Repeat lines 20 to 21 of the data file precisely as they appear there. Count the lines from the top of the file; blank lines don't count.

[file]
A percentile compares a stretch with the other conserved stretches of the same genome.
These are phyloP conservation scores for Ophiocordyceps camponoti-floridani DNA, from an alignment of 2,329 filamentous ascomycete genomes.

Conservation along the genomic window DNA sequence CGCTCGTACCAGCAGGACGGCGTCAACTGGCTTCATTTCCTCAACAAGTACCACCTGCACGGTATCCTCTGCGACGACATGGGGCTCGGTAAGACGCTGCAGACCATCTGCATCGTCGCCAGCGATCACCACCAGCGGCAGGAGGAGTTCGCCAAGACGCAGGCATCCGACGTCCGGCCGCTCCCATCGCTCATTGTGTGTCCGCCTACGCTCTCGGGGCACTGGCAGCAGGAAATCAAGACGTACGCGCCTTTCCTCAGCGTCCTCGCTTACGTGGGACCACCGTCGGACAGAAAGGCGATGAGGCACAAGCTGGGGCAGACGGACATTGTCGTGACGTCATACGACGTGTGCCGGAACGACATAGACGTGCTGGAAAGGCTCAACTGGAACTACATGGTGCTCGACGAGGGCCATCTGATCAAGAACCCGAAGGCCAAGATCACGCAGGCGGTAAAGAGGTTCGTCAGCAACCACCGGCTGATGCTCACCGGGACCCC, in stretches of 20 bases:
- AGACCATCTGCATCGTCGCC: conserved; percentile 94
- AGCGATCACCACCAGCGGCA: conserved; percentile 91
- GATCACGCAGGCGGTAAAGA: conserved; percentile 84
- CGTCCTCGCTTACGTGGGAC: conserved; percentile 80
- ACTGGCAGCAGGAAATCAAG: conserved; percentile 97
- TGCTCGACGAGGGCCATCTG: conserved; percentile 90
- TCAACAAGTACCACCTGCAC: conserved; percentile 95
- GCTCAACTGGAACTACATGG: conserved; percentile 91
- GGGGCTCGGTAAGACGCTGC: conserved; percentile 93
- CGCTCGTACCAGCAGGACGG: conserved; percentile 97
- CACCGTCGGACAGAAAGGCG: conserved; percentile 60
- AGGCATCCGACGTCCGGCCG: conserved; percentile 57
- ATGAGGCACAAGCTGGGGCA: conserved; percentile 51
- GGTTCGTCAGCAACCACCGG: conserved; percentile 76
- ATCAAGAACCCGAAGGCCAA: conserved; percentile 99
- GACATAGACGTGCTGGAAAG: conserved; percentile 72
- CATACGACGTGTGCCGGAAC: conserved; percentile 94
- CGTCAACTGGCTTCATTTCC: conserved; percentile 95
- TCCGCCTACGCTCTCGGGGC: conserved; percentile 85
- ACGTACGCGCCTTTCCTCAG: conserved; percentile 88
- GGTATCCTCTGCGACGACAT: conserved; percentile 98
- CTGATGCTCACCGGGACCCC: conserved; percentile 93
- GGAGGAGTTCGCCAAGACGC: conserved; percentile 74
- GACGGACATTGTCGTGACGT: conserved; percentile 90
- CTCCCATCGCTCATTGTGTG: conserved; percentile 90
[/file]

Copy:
- CATACGACGTGTGCCGGAAC: conserved; percentile 94
- CGTCAACTGGCTTCATTTCC: conserved; percentile 95